Al-Shabaka in the Media

Gaza plan 'relieves Israel of responsibility'

Gregg Carlstrom
Dalia Hatuqa
References advisor: 

"Complicated mechanisms are being created to maneuver around the problem, not address it," said Al-Shabaka Program Manager Alaa Tartir about the UN-PA partnership to reconstruct the Gaza Strip. "This means more money is wasted and Palestinians' dependency status is entrenched … They are trying to maneuver around Hamas, even though, like it or not, it's the governing body in Gaza."

Recognition’s Diplomatic Leverage Could Strengthen Palestinian Rights

Nadia Hijab
References advisor: 

"Britain’s House of Commons and the prime minister of Sweden recognized a Palestinian state in order to support Palestinian rights … European recognition of a Palestinian state could well pressure Israel to behave in accordance with international law. But whatever the ultimate outcome, one state or two, you can’t go wrong with rights."

EU aid to Palestinian territories: Waves of change?

Manola De Vos
References advisor: 

Fundamentally, only strong political will can lead to a change in aid impact. But the EU’s current aid approach is essentially flawed in that it has become a fig leaf for the absence of a viable political track. As pointed out by Alaa Tartir, Al-Shabaka Program Director, the EU — and the international donor community at large — must start realizing that “aid will never buy peace.” Al-Shabaka guest author also argues that “to restructure its aid dollars … the EU would have to act with unanimity that may be impossible given a [Conservative-led] U.K. government and Germany's past history.”

Cycle of Death, Destruction and Rebuilding Continues in Gaza

Thalif Deen
References advisor: 

Nadia Hijab told Inter Press Service that UN Secretary-General Ban Ki-moon is right that reconstruction followed by destruction is an exercise in futility, but he appears to feel no responsibility in making sure the destruction doesn’t happen.

“The United Nations was set up to avoid the gross violation of rights that Israel has repeatedly visited upon Gaza – and upon the Palestinian people over nearly seven decades,” Hijab said.

Ban, in particular, is well-placed to hold Israel accountable under many legal instruments, she pointed out.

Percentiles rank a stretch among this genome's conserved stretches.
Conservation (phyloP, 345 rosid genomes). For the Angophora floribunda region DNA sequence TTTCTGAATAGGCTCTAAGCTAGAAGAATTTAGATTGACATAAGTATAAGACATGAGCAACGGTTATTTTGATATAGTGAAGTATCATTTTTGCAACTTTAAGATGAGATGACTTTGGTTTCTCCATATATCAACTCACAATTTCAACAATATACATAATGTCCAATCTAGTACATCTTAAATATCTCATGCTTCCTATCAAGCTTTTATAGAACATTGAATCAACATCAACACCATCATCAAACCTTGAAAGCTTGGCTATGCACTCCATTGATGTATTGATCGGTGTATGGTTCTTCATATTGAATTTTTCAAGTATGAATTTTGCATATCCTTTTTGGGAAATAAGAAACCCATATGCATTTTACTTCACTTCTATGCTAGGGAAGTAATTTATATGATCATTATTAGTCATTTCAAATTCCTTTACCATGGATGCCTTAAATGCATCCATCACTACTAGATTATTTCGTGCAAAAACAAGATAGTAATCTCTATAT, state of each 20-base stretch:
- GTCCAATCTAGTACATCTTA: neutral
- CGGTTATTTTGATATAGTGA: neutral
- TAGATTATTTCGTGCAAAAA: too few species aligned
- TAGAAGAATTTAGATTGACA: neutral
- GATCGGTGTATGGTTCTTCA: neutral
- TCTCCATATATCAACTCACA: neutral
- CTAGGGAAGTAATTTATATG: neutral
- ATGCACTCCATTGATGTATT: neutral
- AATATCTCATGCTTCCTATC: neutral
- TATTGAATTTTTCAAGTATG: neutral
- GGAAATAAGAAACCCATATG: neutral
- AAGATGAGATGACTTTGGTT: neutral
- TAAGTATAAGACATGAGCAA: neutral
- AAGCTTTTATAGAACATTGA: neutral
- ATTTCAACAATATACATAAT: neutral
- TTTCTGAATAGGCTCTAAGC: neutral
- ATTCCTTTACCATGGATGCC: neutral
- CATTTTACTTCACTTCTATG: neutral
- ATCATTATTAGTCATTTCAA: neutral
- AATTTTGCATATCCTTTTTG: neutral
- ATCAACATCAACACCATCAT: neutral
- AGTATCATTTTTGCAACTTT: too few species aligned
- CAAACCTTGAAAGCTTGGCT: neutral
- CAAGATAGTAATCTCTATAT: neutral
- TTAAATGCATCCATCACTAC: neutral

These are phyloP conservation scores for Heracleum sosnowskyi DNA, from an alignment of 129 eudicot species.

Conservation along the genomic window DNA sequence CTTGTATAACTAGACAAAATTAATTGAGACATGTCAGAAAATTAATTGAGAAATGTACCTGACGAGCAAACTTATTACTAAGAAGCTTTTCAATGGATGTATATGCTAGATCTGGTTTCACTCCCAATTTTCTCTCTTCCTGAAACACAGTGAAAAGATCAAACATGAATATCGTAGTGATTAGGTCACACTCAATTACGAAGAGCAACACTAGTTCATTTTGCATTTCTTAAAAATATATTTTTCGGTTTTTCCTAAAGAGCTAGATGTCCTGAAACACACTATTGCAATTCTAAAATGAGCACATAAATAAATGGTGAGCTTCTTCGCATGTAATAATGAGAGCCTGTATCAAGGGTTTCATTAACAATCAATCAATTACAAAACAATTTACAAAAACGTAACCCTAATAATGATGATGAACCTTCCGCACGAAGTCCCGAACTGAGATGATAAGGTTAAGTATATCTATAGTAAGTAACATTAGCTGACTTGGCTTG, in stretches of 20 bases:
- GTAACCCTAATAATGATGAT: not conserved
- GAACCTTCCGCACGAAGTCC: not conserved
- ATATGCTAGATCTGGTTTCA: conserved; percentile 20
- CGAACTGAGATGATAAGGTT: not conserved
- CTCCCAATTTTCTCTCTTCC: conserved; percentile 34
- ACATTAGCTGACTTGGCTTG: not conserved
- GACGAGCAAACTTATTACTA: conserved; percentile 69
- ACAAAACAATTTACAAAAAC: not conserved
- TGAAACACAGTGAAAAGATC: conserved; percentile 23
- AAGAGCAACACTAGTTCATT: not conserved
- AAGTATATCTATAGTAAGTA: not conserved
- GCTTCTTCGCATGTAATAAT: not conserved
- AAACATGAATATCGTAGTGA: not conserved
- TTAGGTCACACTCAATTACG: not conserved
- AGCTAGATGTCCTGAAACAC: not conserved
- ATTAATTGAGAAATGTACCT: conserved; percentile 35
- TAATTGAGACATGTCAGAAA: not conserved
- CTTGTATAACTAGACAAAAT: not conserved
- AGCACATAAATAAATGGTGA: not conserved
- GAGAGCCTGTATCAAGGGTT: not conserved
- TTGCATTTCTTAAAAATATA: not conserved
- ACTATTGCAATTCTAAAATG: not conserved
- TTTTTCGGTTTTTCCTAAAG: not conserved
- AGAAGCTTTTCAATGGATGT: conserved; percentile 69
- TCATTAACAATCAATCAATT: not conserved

Hijab also said the reconstruction conference in

Reconstructing Gaza Means Reinventing Aid

Alaa Tartir
Jeremy Wildeman
References advisor: 
"Had donors been serious about supporting a meaningful political process, they would not have excluded Hamas, the real political power in Gaza, from participation at the Cairo Conference … Donors' politicized "de-politicization" of the conflict by excluding major actors increases the potential for further factional fragmentation."

Authoritarianism in Palestine

Phil Leech
References advisor: 
Phil Leech reviews Al-Shabaka's policy brief on the PA security sector with some indicators of rising authoritarianism: "There is now one security person for every 52 Palestinian residents compared to one educator for every 75 residents... there are already 52 new prisons and eight new security compounds – as well as riot control gear."

Analysis: After Gaza, what price the Palestinian security sector?

Sabrien Amrov
Alaa Tartir
References advisor: 

Ma'an News republishes our policy brief by Sabrien Amrov and Alaa Tartir. The Palestinian Authority’s security sector has grown faster than any other part of the government, potentially putting Palestine on track to a police state.

Why must Gaza wait in the dark?

Sam Bahour
References advisor: 

"An entire generation of Palestinian children in Gaza who were born in the early 1990s … has never known a time that didn’t require candles to be able to study after dark."

After Gaza, What Price Palestine’s Security Sector?

Sabrien Amrov
Alaa Tartir
References advisor: 

Marsad, the Palestinian Security Sector Observatory, republishes our policy brief by Sabrien Amrov and Alaa Tartir. The Palestinian Authority’s security sector has grown faster than any other part of the government, potentially putting Palestine on track to a police state.

Palestinians between statehood and liberation

Tariq Dana
References advisor: 

Tariq Dana shows how strange is Palestine in contrast to other liberation movements, which typically first gain independence, and then begin building a state. In the case of Palestine, he says, "state-building began before decolonization, and some political factions identified as ‘liberation movements’ have virtually become state parties operating within a colonial reality." Dana looks for an end to the Oslo process, which "smoked-screened the very concept of liberation."